I appreciate you writing me back and sharing some of the thoughts you have concerning the baptism of the Holy Spirit. I can tell you are struggling with this. And while I don’t have time enough to answer each of the points you shared, I do feel impressed to share a thought with you that may help you.
John, your main concern seems to be that a person’s conversion doesn’t really take place until the moment they are baptized with the Holy Spirit. Now, I firmly believe that the Holy Spirit is in you when you first come to the Lord. Indeed, it is the Holy Spirit Who draws you to God. But the Scripture indicates there is a deeper dimension of the Holy Spirit that is available to those who believe on Jesus. And that is the baptism with the Holy Spirit.
Focus your attention now on John 3:16. It says that God so loved the world He gave His only begotten Son so that whosoever believed on Him would have everlasting life. Now, who did God love? He loved the world – the world and everyone in it, everyone from that generation to this and everyone yet to be born until the Second Coming of Christ. Also, the promise of everlasting life (the promise of salvation) is given to whosoever believes on Jesus. TO WHOSOEVER. There is no special qualification given here. Salvation is promised to anyone in the world who believes on Jesus.
Now look at I Corinthians 2:11-16. Read it carefully, paying attention to these words – “Now we have received, not the spirit of the world, but the spirit which is of God . . . but the natural man receiveth not the things of the Spirit of God: for they are foolishness to him . . .” You see, there is a separation point concerning the baptism with the Holy Spirit. While salvation is freely given to the world, this baptism is reserved for those who have chosen to join the body of Christ. It can come to them at any time after they have believed on Jesus, but at no time before.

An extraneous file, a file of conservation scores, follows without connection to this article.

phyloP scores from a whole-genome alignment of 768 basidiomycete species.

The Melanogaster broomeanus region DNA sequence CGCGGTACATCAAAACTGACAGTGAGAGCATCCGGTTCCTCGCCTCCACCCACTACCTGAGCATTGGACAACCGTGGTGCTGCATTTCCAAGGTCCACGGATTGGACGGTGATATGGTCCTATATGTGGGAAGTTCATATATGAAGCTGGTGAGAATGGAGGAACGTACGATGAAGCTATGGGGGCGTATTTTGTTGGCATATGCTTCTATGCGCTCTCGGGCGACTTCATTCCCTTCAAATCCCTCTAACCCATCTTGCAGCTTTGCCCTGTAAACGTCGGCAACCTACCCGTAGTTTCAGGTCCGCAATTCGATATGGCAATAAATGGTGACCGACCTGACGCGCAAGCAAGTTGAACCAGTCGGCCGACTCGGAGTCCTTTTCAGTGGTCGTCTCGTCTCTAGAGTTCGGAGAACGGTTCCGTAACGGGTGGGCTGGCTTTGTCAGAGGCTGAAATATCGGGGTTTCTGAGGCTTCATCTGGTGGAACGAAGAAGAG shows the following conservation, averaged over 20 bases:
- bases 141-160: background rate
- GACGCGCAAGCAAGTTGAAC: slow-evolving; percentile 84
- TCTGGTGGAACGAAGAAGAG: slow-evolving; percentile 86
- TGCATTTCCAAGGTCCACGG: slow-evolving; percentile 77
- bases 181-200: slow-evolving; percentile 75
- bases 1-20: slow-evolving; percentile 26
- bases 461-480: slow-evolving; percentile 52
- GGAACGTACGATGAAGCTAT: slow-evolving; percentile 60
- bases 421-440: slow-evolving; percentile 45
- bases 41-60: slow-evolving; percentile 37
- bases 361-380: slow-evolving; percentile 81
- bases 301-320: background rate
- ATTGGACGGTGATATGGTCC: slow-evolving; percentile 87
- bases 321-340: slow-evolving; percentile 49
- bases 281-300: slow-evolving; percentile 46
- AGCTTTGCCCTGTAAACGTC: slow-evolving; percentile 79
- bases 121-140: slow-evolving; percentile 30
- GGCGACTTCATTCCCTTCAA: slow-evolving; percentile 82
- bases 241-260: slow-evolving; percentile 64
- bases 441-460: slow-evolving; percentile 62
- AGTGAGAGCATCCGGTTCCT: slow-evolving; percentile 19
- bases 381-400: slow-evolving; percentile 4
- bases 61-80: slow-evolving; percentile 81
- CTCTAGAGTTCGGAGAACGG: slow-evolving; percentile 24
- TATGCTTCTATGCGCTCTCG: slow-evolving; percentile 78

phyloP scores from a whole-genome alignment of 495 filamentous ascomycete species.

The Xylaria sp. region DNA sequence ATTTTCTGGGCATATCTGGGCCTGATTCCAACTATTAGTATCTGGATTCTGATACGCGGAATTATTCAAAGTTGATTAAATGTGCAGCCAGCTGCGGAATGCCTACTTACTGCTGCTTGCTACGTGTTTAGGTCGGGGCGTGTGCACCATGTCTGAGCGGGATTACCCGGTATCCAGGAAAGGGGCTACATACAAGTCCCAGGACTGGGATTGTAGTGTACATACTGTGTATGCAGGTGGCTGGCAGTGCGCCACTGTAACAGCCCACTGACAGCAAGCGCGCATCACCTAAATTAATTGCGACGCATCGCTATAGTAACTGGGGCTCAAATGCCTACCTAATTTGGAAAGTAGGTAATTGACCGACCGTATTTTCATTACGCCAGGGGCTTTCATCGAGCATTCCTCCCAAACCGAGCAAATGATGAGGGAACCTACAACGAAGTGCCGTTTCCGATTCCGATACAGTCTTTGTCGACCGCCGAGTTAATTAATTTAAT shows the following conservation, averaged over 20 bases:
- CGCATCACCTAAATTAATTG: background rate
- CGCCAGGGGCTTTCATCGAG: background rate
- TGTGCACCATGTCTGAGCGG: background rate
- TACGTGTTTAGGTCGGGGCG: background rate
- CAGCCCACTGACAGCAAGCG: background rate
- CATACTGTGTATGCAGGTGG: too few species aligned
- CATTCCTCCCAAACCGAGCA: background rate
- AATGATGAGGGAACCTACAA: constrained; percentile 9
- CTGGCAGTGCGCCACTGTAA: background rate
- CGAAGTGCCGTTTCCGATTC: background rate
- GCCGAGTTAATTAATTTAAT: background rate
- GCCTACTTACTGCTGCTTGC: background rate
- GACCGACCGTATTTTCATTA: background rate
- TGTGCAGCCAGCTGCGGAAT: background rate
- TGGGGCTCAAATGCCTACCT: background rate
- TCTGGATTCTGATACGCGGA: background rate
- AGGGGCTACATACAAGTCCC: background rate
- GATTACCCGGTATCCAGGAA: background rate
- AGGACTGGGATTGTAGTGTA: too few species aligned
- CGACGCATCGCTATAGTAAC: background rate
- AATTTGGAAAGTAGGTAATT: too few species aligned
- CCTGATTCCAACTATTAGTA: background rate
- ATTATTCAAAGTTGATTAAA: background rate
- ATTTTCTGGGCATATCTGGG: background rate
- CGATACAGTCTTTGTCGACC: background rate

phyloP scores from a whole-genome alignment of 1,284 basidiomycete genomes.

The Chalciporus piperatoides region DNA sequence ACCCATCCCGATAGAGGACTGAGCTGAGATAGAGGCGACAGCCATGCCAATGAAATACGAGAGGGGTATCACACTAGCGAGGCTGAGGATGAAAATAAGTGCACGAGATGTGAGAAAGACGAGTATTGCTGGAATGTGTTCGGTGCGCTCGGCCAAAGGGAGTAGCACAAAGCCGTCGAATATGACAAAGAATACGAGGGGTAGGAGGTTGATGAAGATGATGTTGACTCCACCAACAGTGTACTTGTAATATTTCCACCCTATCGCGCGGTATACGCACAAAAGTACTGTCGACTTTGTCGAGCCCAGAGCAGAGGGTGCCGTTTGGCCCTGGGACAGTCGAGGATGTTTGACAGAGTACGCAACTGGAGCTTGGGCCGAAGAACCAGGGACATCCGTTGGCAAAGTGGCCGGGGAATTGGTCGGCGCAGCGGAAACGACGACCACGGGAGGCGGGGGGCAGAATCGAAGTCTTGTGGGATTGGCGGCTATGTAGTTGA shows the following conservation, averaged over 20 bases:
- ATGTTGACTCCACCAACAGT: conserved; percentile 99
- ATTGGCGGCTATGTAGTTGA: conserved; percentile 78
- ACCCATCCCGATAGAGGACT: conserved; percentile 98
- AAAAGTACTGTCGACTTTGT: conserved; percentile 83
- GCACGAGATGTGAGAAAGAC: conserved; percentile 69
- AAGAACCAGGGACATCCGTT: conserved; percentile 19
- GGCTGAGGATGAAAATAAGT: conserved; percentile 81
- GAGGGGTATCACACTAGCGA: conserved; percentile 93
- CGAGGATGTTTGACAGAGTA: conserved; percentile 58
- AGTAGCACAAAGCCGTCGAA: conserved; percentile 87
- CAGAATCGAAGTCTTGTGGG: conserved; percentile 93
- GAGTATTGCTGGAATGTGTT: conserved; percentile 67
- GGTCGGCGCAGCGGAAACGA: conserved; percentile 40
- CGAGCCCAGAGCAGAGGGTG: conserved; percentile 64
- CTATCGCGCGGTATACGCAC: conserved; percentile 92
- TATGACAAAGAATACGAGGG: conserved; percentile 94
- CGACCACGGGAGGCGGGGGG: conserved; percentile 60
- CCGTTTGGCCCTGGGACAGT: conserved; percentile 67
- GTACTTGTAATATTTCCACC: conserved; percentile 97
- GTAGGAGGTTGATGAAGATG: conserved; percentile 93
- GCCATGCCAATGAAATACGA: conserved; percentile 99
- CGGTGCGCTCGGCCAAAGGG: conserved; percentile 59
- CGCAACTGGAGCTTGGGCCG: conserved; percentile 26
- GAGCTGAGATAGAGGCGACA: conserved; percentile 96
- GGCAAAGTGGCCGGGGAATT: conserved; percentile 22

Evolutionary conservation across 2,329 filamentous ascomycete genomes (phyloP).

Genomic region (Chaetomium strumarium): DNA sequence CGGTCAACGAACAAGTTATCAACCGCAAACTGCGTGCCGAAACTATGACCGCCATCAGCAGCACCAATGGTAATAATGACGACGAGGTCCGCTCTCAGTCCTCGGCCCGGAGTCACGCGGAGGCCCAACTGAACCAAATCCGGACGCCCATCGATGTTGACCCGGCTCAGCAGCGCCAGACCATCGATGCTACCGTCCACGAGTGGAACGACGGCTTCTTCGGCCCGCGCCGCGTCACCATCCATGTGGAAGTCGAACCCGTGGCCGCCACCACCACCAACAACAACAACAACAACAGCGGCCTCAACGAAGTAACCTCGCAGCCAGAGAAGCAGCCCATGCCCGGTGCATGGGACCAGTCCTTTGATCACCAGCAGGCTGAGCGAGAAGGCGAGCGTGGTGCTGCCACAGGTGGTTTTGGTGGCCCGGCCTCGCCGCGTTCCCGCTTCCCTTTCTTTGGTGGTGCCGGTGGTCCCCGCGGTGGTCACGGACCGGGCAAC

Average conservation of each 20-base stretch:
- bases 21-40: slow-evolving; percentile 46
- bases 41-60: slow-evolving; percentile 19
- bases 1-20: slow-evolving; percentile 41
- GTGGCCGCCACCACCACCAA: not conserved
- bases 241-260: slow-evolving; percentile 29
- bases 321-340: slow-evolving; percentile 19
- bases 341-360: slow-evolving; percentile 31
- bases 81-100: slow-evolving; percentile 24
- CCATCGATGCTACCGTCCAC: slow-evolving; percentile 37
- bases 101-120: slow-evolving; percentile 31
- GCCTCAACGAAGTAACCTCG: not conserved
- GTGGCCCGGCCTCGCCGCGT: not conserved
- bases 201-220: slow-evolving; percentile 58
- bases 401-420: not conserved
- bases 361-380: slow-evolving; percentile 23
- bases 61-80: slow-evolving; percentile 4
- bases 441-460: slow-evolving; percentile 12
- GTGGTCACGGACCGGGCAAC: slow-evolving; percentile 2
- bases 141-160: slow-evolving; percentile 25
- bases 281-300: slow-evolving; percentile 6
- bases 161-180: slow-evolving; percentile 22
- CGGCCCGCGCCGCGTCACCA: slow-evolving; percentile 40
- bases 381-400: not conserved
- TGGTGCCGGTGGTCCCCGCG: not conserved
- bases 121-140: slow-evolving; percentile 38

I hope this helps clarify what I teach about the Holy Spirit. Feel free to write me at any time. Now, God bless you in every way.
(Signed) Oral Roberts
I read this letter at least twice, and yet, I could not understand it. I bowed my head and prayed, and I earnestly asked God what this holy man, whom I loved so much, was trying to get across to me, but I still could not understand his words. Finally, I carried the letter to my elderly father and asked him to read it and explain it to me. He put on his reading glasses and read it in silence. Then, in a meek voice, he summed it up in one sentence. “He’s saying that salvation is for sinners and the baptism of the Spirit is for saints.” Then I saw that the reason I had not been able to understand what Brother Roberts had written was that he was using the word “salvation” as a synonym for “conversion”, which is a confusing error.
Brother Roberts’ letter was saying that one must be born again before one can receive the holy Spirit baptism. I had hoped for more. That doctrine is typical of Pentecostals and Charismatics everywhere, though it is biblically indefensible. There is not one example in the New Testament of someone being born again and later being baptized with the holy Ghost. In the Scriptures, the method of conversion is this: people heard the gospel of Christ, felt conviction for their sins and repented, and then received the baptism of the Spirit. No one was ever born again before receiving that baptism.
By that time in my life, I had also learned that there is no such thing as a man choosing “to join the body of Christ”; yet, Brother Roberts said the baptism of the holy Ghost was reserved for those who had done that. Paul stated plainly that we are baptized by the Spirit into the body of Christ (1Cor. 12:13); how then could the baptism be reserved for people who had joined it? Joining something is an act of man’s will, but is there anything in the kingdom of God that is accomplished by the will of man? Granting the new birth is an act of God’s will, and John said that those who believe “are born, not of blood, nor of the will of the flesh, nor of the will of man, but of God” (Jn. 1:13).